Luminous-Lint - for collectors and connoisseurs of fine photography
HOME  BACK>>> Subscriptions <<< | Testimonials | Login |

Getting around


HomeContentsVisual IndexesOnline ExhibitionsPhotographersGalleries and DealersThemes
AbstractEroticaFashionLandscapeNaturePhotojournalismPhotomontagePictorialismPortraitScientificStill lifeStreetWar

Stereographs Project

      A B C D E F G H  
      I J K L M N O P  
      Q R S T U V W X  
      Y Z  

HomeContents > People > Photographers > Vittorio della Rovere

This photographer, partnership or studio is under consideration

We are seeking any background details and example photographs that will assist us improve this page. If you have any advice or leads please send an email to - 
If you are this photographer - welcome - and please use the Submission guidelines to make sure we get everything right.

Other: Abbot della Rovere 
Active:  Italy
Early photographer in Rome.

Preparing biographies

Further research

 Premium content for those who want to understand photography
References are available for subscribers.There is so much more to explore when you subscribe. 
If you have a portrait of this photographer or know of the whereabouts of one we would be most grateful.
Family history 
If you are related to this photographer and interested in tracking down your extended family we can place a note here for you to help. It is free and you would be amazed who gets in touch.

Visual indexes

 Premium content for those who want to understand photography
Visual indexes for this photographer are available for subscribers.There is so much more to explore when you subscribe. 

Supplemental information

Vittorio della Rovere was born in Casale Monferrato (Piedmont) in January 1811 to a noble family of marquises. When he was 16 he moved to Rome and entered the Company of Jesus to take priestly vows as a Jesuit. With a strong interest in science he taught chemistry and physics in the College Romano. From 1842 to 1845 he was preceptor to the royal Prince of Naples and it was in Naples that he commenced his study of photography.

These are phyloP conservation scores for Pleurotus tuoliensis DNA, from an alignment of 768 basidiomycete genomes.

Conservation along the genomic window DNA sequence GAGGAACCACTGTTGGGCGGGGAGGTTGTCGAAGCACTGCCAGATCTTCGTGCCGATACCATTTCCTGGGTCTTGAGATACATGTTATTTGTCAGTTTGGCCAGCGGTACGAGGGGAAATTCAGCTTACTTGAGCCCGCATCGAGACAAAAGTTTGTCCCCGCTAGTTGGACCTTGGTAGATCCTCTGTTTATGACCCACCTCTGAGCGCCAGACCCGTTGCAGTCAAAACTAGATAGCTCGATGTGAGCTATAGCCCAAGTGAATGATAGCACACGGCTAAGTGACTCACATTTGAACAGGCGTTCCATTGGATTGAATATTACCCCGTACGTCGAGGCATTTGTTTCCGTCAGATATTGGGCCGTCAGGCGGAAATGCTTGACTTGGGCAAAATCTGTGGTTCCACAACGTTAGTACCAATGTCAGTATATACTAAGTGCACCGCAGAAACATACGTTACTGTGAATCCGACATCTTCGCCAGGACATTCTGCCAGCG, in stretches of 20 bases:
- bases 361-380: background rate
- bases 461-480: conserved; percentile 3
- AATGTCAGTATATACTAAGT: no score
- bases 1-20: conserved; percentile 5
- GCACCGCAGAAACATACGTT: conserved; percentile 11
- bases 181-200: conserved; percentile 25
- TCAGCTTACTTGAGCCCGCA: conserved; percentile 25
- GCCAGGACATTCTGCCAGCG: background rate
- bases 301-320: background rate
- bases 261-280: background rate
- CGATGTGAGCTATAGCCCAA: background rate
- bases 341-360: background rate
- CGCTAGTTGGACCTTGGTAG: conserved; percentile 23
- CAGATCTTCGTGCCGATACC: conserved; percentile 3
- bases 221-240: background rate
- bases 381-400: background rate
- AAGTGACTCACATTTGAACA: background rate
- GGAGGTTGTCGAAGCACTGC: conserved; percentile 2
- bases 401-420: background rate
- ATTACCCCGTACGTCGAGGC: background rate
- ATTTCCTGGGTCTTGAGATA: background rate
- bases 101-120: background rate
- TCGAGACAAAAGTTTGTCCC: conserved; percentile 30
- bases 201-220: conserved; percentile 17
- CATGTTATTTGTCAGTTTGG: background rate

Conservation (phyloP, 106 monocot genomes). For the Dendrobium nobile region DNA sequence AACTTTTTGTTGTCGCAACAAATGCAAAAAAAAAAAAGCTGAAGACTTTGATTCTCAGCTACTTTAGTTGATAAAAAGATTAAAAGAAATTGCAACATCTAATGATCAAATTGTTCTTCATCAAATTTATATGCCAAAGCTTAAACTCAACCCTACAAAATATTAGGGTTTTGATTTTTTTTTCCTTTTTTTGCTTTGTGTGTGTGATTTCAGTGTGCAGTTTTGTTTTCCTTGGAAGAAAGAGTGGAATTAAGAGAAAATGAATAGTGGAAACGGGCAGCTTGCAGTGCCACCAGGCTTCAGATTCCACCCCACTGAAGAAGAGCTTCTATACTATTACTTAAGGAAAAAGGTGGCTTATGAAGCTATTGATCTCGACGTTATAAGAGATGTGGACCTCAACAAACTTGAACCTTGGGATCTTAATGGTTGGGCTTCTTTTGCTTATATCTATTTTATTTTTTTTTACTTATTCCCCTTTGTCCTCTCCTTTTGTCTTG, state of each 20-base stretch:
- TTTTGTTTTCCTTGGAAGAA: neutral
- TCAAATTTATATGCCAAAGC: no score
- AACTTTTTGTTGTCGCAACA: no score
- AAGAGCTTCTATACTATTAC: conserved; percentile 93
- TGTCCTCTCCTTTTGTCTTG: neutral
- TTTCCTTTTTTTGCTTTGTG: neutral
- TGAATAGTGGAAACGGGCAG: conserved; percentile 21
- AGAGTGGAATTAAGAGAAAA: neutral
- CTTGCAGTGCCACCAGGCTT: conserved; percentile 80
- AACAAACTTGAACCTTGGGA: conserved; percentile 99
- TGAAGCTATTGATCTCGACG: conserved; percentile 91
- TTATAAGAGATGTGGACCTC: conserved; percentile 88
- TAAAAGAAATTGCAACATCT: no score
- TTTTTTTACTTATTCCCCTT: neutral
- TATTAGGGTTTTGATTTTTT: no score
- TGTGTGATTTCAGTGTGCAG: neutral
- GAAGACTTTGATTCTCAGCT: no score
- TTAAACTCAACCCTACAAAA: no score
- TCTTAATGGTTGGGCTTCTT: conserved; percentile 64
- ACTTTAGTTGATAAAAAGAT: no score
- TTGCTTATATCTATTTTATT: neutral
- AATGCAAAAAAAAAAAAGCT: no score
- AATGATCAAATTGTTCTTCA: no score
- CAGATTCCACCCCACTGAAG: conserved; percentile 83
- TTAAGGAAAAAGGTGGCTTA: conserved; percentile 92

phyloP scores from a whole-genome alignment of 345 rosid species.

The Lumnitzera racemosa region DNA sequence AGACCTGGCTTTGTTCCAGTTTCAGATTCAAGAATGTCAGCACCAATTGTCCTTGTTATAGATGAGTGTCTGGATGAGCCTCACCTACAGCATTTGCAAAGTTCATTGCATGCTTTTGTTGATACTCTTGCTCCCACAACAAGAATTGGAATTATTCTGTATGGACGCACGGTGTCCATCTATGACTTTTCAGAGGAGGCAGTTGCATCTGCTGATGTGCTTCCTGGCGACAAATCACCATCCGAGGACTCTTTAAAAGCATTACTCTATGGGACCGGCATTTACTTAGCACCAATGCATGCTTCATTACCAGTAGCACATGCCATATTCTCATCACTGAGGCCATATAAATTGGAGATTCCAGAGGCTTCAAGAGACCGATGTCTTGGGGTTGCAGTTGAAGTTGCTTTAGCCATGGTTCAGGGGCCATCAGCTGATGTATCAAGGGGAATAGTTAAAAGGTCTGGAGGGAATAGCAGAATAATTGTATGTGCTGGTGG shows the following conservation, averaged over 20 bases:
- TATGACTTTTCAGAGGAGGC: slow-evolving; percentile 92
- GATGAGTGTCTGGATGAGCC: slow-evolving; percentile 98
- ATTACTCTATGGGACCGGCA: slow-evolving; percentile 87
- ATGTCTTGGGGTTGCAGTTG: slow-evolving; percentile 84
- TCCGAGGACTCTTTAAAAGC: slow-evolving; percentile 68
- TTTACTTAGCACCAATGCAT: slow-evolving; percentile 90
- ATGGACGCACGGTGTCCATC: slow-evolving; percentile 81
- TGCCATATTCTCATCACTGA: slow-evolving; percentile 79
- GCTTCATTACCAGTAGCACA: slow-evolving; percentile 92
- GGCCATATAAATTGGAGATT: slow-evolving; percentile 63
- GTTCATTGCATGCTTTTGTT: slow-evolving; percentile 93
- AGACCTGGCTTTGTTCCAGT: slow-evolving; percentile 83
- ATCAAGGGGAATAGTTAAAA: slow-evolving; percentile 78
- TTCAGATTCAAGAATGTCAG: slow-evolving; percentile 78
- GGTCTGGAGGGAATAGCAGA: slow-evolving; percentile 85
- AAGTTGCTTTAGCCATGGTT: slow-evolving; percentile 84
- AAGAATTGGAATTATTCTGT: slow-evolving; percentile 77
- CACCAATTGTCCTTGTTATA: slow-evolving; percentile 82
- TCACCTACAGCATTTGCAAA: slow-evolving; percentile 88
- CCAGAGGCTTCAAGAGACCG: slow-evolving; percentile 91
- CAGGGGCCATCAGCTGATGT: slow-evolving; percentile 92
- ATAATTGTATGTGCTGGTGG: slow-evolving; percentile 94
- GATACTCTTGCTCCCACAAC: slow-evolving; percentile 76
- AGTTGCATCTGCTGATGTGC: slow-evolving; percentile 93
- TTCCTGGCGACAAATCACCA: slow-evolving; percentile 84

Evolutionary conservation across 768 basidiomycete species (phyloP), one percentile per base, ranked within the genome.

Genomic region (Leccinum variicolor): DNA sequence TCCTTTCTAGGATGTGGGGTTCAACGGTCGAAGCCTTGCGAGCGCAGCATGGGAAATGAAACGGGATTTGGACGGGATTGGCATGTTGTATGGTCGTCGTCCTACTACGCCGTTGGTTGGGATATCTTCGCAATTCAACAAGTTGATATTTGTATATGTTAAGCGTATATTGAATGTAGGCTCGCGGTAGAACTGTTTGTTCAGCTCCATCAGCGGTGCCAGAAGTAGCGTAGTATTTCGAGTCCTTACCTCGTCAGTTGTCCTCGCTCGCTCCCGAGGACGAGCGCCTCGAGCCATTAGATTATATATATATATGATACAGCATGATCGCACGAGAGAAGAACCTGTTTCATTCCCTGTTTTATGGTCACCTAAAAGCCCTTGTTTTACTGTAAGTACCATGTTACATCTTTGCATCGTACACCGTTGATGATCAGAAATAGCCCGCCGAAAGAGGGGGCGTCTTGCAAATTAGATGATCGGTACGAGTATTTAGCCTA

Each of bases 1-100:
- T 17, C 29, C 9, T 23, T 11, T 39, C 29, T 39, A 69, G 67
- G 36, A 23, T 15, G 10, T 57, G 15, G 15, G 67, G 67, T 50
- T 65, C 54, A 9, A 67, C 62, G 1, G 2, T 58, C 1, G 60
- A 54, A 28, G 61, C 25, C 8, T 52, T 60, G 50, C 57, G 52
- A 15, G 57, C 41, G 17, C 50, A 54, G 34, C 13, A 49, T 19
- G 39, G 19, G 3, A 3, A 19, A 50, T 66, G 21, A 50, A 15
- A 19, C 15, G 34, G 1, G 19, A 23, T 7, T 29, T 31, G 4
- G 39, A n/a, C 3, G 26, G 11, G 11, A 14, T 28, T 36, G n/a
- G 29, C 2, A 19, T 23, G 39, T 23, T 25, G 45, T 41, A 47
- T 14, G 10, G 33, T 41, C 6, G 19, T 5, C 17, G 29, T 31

The Abbot della Rovere was by this point a noted scientist and when he returned to Rome he concentrated on the daguerreotype studying the contemporary processes but also experimenting and suggesting new methods. In 1846 he wrote an essay on the way of iodizing the plates and five years later he wrote another entitled "Immagini su lamine dagherriane che non fanno specchio" ("Images on daguerrian plates that don't make mirror.") It is possible that this refers to salt prints. He was so experienced as a Daguerreotypist in Rome that he took portraits of leading pontifical personages in the Vatican including Pope Gregory XVI in October 1845.
In 1851 he abandoned the Company of Jesus for personal reasons and returned to the secular life. From this period he began to photograph women a subject that had been forbidden while he was a priest.
Of his original photographs only rare examples remain - Daguerreotypes and a positive photo (a salted paper from calotype) that belonged to the photographic collection of the Duchess du Berry.
[Kindly contributed by Marco C. Antonetto, Jan 21, 2008]  
HOME  BACK>>> Subscriptions <<< | Testimonials | Login |
 Facebook LuminousLint 
 Twitter @LuminousLint